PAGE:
Well, we always have something to say, but there’s a fair number of interesting articles that come out each day which don’t really require much comment to be fully comprehensible on their own. For example:
Investing in new nuclear power plants is good for the economy, good for the environment and good for energy security. But to ensure that America's nuclear renaissance isn't derailed, members should reject the House restriction on loan guarantees for nuclear energy when the bill reaches the Senate floor.
This op-ed comes from the San Antonio Express-News and we thought might be responsive to the story we’ve been following on South Texas Project. But no: it’s instead a good editorial on the efficacy of nuclear energy written by Bernard Weinstein, the associate director of the Maguire Energy Institute at Southern Methodist University. He knows whereof he speaks, so consider it another link to send your nuclear-deprived friends.
George Mason University has put together a poll with an unusually thorough slicing and dicing of the respondents’ profiles.They explain this here:
We are pleased to announce the release of our latest report - Global Warming's Six Americas 2009 . … In this report, we identify and profile six distinct groups of Americans based on their climate change beliefs, attitudes, risk perceptions, policy preferences, behaviors, barriers to action, motivations, and values.
Here are the six Americas: The Alarmed, The Concerned, The Cautious, The Disengaged, The Doubtful, and The Dismissive. (The Alarmed killed the Dismissive in the library with a solar panel.) Bottom line: top to bottom, the majority likes nuclear. Here’s the breakdown – just pair it with the categories above – 50, 57, 63, 57, 76 and 88 percent strongly or somewhat favor building new plants.
Here’s a link to the report (largeish pdf). The reason we don’t have a lot to say about this is that it seems to have settled into that 60 per cent or so range that nuclear energy hovers around in many polls. However, the methodology here is interesting – undertaken by students with a lot of time, presumably – and if your mind turns a certain way, the cross tabs will make you purr like a kitten for several hours at least.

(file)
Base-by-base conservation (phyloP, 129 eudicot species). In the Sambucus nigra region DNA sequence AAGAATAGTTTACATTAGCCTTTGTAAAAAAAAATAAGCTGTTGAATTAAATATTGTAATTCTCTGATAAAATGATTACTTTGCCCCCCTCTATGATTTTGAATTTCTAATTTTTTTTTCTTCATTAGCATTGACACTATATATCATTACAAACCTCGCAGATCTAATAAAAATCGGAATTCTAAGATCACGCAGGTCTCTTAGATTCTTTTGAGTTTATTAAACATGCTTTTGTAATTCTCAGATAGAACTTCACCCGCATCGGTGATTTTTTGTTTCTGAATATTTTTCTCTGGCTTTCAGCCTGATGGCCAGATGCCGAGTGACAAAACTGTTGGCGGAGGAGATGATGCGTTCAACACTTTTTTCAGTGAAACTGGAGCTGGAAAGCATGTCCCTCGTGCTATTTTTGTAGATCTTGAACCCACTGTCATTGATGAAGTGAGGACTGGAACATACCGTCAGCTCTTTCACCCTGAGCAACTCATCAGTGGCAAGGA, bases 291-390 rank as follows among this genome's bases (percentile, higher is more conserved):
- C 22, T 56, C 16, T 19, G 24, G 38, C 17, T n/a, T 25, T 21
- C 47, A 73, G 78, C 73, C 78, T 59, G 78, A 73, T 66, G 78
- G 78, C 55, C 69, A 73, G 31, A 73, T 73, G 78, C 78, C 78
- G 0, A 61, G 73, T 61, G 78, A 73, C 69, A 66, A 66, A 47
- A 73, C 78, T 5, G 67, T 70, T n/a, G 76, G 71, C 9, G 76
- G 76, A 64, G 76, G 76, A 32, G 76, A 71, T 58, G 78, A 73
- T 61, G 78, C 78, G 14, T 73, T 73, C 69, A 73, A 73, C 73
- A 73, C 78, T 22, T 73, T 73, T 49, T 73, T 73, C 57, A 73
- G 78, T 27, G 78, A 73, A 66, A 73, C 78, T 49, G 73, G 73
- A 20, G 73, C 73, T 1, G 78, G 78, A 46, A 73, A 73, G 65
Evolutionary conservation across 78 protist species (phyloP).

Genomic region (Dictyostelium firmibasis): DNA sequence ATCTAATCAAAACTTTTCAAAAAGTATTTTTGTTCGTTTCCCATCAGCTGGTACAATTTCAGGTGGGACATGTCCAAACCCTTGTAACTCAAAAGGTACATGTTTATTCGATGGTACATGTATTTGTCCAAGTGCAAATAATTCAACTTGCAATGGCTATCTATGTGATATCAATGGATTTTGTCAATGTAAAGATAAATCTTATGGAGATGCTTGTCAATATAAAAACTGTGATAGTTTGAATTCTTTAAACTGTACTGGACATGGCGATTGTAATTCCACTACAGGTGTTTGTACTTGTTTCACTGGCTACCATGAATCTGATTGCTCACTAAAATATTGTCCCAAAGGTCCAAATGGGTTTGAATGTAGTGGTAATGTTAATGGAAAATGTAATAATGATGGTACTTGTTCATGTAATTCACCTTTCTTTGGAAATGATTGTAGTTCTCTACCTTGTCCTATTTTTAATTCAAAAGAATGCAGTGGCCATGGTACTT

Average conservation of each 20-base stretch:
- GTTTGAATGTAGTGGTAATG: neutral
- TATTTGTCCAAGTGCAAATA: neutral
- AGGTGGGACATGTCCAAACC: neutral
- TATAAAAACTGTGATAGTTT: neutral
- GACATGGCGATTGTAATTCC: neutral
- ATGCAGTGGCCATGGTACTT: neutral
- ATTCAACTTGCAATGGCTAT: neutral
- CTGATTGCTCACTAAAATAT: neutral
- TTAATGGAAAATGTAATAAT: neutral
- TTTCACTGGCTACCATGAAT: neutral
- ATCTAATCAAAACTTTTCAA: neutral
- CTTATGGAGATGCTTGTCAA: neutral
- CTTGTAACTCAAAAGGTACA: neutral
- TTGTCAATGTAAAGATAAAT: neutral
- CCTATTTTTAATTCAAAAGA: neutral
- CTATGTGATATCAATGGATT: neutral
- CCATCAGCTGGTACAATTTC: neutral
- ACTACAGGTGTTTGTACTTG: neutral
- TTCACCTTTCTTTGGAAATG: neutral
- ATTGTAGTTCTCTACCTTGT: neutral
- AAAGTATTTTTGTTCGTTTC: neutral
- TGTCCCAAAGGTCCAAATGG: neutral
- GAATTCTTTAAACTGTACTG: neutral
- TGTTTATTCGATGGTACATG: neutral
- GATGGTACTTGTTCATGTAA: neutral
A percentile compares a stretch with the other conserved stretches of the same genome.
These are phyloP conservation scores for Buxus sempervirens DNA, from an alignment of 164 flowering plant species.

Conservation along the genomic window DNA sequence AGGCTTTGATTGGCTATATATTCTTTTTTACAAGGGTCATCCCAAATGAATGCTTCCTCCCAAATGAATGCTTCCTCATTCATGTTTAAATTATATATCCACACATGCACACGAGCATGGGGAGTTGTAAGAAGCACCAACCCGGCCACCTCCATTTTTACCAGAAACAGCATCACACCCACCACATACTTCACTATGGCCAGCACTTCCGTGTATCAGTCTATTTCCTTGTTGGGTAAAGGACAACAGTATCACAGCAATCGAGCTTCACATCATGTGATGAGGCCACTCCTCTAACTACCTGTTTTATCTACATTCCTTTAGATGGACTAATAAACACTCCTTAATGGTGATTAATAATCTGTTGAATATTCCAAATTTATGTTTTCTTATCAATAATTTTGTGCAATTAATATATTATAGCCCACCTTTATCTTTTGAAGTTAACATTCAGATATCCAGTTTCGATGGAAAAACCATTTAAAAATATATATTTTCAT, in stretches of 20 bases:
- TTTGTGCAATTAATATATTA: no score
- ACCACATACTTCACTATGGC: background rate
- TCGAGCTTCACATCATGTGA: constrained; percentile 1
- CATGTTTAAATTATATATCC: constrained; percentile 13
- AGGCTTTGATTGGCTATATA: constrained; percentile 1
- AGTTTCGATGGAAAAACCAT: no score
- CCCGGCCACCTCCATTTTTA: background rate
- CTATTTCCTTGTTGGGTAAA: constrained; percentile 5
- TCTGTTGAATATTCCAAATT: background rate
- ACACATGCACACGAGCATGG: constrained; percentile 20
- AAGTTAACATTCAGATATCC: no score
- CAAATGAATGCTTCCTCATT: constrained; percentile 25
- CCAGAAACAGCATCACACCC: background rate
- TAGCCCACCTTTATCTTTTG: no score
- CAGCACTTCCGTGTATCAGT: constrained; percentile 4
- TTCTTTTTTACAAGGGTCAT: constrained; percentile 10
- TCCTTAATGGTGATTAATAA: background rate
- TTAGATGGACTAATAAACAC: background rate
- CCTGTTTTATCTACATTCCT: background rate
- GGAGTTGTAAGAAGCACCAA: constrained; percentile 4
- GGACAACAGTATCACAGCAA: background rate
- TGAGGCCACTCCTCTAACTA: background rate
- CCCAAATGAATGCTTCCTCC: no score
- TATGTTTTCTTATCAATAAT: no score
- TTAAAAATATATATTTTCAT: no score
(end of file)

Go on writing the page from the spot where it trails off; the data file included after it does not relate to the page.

Washington State Senator Jerome Delvin goes all out for nuclear energy in an article at Seattle Post-Intelligencer. Washington is a hydro state, but as Delvin points out:
Our state is fortunate to have clean, renewable hydropower - but we are now using virtually all the hydropower available. We cannot grow it 40 percent, never mind the amount needed to make up for the loss of coal, oil and gas. This task becomes even more insurmountable if the Snake River dams are removed.
Hmm, what to do?
To give up all energy produced from fossil fuels, we need another source of energy that's cheap, clean and full-time. Fortunately, one exists: Nuclear power. Europe is flourishing on it. In fact, France produces 80 percent of its energy from low-cost, zero-emissions nuclear power.
Delvin has his beans together and covers a lot of topics around nuclear energy for his readers. He’s no doubt alert to what Energy Northwest is up to – see post below – but interested here in making the sale for new nuclear. Nothing for us to say – he covers the salient topics in a salient way quite well.
If you poke around, you’ll be surprised at how many articles either provide a positive introduction to nuclear energy to readers or treat nuclear energy as essentially a given, especially in climate change discussions. People get it, the polls have come around, politicians are building policy around it. Maybe the reason we have nothing to say is that we’re breathless at the flood of nuclear good news that seems part and parcel of coverage these days.
Jean Seberg has a newspaper to sell you in the movie Breathless (1959).